In his speech, Tim Loughton advocated for better support to cohabitants, reasoning simply that: there are now 3.3 million unmarried couples in the UK, living together with shared financial responsibilities and over half of them with children. They need protection. Whilst current law offers limited support to cohabitants through means of property, trusts, and contract law, these are insufficient in protecting cohabitants interests. These laws were not legislated or decided with family law in mind, and they are not a right fit to address cohabitation issues. They are complex, uncertain, and expensive to rely on, often leading to unjust outcomes. This permits hardship towards many cohabitants upon separation, and consequently children where they are involved.

Superiority of marriage over cohabitation exists in England and Wales, which is evidenced by the numerous marriage legislations. Justifying the lack of intervention and protection for cohabitants, the law adopts reasonings which relate to the upholding of individual autonomy. As cohabitants have not given each other the commitment of marriage, the law is keen not to intrude in their private lives. Although acknowledged that cohabitants are more vulnerable than spouses, the Government continued to reiterate that couples desiring legal protection needed to marry. Supporting marriage greatly, it seemingly condemns cohabitants for their conscious choices, stating that their vulnerability is self-inflicted and could simply be avoided by marrying.

The dominant construction of the cohabitant is that of an ideologue – someone who voluntarily objects to marriage. However, the lived reality that some cohabitants are unable to marry due to personal circumstances and practicality must not be ignored. In some cases, one individual may wish to marry but the other may remain uncooperative. (This will be discussed in further detail in relation to religious marriages). Concluding on cohabitation: the current law is discriminatory and unfair. There is no justification for penalising couples who choose not to marry. Better legal rights for cohabitants are thus needed to correct present regulations which are plainly inadequate.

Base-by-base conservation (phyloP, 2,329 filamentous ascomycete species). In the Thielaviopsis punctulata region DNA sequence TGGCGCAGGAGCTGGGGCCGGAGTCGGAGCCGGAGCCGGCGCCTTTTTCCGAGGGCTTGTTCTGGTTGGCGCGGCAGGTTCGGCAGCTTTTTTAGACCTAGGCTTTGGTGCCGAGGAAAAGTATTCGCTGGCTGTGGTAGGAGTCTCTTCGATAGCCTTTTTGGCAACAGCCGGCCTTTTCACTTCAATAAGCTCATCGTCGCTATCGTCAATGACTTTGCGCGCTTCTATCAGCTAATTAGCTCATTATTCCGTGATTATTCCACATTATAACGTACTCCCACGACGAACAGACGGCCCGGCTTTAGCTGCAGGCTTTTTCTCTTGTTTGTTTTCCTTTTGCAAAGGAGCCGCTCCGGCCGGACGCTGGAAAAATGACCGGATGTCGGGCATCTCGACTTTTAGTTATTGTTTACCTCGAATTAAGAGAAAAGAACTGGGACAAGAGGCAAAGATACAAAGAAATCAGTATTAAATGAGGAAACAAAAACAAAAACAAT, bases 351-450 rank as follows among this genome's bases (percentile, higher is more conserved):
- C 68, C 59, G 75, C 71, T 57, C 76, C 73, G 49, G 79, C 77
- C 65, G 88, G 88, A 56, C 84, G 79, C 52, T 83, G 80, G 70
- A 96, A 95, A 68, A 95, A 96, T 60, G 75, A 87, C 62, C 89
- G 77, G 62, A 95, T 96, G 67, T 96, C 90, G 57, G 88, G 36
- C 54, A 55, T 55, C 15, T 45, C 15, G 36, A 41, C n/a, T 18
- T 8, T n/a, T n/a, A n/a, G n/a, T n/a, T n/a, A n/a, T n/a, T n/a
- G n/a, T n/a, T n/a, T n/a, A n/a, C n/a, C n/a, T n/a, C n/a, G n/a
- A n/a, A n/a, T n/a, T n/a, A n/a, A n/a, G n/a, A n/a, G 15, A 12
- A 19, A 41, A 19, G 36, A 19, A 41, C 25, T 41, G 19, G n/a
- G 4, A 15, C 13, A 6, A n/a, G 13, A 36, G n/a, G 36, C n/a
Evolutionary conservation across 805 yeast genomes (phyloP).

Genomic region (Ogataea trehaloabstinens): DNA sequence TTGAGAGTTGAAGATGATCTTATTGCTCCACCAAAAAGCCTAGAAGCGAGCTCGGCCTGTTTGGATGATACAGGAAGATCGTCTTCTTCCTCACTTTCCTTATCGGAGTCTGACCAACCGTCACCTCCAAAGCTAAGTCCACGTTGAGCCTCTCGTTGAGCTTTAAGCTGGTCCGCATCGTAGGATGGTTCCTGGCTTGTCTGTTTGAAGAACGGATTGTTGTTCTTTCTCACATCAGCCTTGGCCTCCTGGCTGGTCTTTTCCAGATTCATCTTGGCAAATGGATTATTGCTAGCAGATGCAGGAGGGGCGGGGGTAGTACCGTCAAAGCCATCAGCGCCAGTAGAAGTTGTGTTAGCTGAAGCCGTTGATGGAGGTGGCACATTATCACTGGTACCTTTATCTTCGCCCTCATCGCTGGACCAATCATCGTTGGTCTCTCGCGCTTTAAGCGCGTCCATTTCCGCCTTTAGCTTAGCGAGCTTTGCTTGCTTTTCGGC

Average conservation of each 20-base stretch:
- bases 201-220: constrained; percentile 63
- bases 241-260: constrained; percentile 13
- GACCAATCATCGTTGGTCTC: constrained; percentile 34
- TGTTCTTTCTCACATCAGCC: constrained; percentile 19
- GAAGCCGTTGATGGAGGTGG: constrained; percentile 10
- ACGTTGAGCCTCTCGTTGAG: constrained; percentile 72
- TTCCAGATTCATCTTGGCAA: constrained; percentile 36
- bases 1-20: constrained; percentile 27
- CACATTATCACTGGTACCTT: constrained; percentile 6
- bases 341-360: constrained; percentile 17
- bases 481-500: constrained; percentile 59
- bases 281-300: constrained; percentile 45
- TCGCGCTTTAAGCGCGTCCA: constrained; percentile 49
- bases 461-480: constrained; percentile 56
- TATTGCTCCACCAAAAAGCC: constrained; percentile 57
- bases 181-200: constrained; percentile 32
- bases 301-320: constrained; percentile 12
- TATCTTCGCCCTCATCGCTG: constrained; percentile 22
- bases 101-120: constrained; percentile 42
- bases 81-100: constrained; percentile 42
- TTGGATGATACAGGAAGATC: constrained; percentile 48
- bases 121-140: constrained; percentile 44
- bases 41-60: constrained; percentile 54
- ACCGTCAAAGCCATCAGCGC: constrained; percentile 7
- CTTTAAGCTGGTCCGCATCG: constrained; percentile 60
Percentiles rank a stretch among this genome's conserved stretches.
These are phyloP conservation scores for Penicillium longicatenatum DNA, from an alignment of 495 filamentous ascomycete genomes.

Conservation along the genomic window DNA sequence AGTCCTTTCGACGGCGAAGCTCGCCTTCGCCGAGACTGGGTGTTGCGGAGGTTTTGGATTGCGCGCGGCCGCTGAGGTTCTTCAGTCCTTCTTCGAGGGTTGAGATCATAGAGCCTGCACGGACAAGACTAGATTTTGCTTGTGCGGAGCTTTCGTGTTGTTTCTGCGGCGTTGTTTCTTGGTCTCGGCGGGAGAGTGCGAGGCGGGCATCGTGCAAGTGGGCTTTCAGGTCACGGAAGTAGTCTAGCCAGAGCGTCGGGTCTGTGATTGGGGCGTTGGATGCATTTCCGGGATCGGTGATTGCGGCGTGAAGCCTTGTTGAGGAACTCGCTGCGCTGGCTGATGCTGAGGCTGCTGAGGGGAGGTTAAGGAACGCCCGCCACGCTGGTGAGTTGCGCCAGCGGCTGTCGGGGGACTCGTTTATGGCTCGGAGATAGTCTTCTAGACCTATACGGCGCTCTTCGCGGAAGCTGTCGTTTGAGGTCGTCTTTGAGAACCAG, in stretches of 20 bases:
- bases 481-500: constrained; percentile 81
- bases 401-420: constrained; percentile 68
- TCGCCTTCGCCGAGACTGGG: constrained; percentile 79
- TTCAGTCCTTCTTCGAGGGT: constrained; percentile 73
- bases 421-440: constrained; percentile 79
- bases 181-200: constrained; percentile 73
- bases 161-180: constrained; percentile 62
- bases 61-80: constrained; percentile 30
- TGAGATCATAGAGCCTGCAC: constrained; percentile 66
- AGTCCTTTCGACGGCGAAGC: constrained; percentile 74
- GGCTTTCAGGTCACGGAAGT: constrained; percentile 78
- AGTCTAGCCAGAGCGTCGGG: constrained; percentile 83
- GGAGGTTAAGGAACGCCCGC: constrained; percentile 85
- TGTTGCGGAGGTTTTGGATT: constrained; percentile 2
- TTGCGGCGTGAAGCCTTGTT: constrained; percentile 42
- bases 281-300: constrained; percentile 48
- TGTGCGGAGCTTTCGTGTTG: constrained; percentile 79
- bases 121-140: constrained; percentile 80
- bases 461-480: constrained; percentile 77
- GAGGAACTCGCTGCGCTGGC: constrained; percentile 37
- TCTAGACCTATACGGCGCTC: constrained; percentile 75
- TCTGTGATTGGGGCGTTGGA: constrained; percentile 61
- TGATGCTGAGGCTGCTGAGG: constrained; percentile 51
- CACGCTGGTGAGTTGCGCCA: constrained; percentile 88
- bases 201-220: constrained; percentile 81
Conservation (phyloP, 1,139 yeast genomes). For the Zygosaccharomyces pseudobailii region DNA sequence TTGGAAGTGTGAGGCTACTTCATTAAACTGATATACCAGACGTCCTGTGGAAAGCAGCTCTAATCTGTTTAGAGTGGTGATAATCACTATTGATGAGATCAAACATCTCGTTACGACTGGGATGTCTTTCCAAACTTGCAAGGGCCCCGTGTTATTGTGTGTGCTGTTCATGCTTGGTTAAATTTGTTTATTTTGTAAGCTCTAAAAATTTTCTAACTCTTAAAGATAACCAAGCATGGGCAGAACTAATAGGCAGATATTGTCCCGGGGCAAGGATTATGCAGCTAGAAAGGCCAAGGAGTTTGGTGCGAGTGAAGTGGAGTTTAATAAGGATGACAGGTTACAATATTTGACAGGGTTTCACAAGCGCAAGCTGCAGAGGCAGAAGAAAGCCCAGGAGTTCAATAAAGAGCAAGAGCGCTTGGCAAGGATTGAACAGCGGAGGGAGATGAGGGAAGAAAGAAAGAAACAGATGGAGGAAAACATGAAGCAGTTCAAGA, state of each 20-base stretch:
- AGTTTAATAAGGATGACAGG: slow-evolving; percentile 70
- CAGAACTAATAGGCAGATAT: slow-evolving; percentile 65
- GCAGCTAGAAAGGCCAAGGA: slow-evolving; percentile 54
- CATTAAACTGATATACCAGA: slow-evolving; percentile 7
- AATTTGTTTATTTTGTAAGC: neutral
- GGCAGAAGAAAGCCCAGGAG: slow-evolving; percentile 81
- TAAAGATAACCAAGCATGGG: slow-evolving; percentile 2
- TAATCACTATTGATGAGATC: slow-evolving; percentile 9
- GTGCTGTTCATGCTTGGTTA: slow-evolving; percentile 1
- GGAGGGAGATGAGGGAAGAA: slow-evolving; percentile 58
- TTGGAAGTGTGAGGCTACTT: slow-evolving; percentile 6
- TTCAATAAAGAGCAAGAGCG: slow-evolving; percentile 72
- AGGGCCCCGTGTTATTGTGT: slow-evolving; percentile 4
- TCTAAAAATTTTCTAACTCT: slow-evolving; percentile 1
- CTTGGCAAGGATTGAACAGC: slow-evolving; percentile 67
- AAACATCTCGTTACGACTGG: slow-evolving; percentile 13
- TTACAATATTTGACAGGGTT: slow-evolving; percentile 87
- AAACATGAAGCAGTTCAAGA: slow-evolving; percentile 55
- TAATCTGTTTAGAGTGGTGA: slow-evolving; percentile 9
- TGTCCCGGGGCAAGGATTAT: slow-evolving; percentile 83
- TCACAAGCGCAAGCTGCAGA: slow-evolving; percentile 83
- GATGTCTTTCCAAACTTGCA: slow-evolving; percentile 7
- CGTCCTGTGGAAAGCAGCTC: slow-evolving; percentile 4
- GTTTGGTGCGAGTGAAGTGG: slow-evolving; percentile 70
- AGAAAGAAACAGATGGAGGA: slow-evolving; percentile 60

Religious Marriages

Having assessed the vulnerability of cohabitants and the need for reform, this section focuses on the issues which could arise with religious marriages. In England and Wales, marriage laws can be traced back to a Catholic origin, resulting in present laws favouring Christian over other forms of religious marriages.

Currently, the laws governing marriage are found under the Matrimonial Causes Act 1973, section 11. To be a legally valid marriage, the ceremony must conform to required formalities, such as requiring a licensed registrar and an approved premise. Whilst religious marriages can be captured under the current statutes, their requirements are more complex than those for civil marriages, this imposes additional barriers to minority communities who seek a legally valid marriage.

Vora states that although it is not difficult to get married validly, the required formalities have indirect discriminatory impacts on a sizeable number of religious couples. It is more often that minority religious marriages are caught out by these regulations. A ceremony that fails to meet the formal requirements results in the marriage not being legally recognised- often termed a non-marriage. It is problematic as it contradicts the parties intentions, conferring injustice and unfairness to minority cultures and populations.